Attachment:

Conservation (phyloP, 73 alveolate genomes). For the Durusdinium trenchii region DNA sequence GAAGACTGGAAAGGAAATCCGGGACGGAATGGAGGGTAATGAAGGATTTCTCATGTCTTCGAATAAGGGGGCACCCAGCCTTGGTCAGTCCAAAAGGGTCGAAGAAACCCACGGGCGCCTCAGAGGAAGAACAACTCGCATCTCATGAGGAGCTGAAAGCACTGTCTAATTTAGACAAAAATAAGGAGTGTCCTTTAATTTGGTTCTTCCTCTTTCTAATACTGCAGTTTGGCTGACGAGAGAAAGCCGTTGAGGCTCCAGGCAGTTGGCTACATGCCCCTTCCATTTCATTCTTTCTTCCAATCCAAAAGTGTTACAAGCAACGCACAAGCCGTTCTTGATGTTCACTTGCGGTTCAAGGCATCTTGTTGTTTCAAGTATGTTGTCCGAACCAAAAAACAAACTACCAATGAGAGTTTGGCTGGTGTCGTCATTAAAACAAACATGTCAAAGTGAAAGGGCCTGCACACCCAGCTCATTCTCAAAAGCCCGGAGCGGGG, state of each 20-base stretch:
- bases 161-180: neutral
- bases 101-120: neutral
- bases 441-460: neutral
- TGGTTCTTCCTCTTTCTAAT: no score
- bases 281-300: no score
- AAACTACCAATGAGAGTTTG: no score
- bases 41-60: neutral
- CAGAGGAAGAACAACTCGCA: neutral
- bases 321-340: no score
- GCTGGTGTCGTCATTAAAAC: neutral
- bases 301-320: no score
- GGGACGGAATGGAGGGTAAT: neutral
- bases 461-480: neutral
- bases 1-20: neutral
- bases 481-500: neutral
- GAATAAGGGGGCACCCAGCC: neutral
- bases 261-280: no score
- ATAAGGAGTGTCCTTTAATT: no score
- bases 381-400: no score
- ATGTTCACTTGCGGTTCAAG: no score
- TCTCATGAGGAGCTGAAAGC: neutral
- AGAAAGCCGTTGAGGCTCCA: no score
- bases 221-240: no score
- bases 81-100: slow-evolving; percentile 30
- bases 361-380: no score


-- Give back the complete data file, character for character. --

Conservation (phyloP, 73 alveolate genomes). For the Durusdinium trenchii region DNA sequence GAAGACTGGAAAGGAAATCCGGGACGGAATGGAGGGTAATGAAGGATTTCTCATGTCTTCGAATAAGGGGGCACCCAGCCTTGGTCAGTCCAAAAGGGTCGAAGAAACCCACGGGCGCCTCAGAGGAAGAACAACTCGCATCTCATGAGGAGCTGAAAGCACTGTCTAATTTAGACAAAAATAAGGAGTGTCCTTTAATTTGGTTCTTCCTCTTTCTAATACTGCAGTTTGGCTGACGAGAGAAAGCCGTTGAGGCTCCAGGCAGTTGGCTACATGCCCCTTCCATTTCATTCTTTCTTCCAATCCAAAAGTGTTACAAGCAACGCACAAGCCGTTCTTGATGTTCACTTGCGGTTCAAGGCATCTTGTTGTTTCAAGTATGTTGTCCGAACCAAAAAACAAACTACCAATGAGAGTTTGGCTGGTGTCGTCATTAAAACAAACATGTCAAAGTGAAAGGGCCTGCACACCCAGCTCATTCTCAAAAGCCCGGAGCGGGG, state of each 20-base stretch:
- bases 161-180: neutral
- bases 101-120: neutral
- bases 441-460: neutral
- TGGTTCTTCCTCTTTCTAAT: no score
- bases 281-300: no score
- AAACTACCAATGAGAGTTTG: no score
- bases 41-60: neutral
- CAGAGGAAGAACAACTCGCA: neutral
- bases 321-340: no score
- GCTGGTGTCGTCATTAAAAC: neutral
- bases 301-320: no score
- GGGACGGAATGGAGGGTAAT: neutral
- bases 461-480: neutral
- bases 1-20: neutral
- bases 481-500: neutral
- GAATAAGGGGGCACCCAGCC: neutral
- bases 261-280: no score
- ATAAGGAGTGTCCTTTAATT: no score
- bases 381-400: no score
- ATGTTCACTTGCGGTTCAAG: no score
- TCTCATGAGGAGCTGAAAGC: neutral
- AGAAAGCCGTTGAGGCTCCA: no score
- bases 221-240: no score
- bases 81-100: slow-evolving; percentile 30
- bases 361-380: no score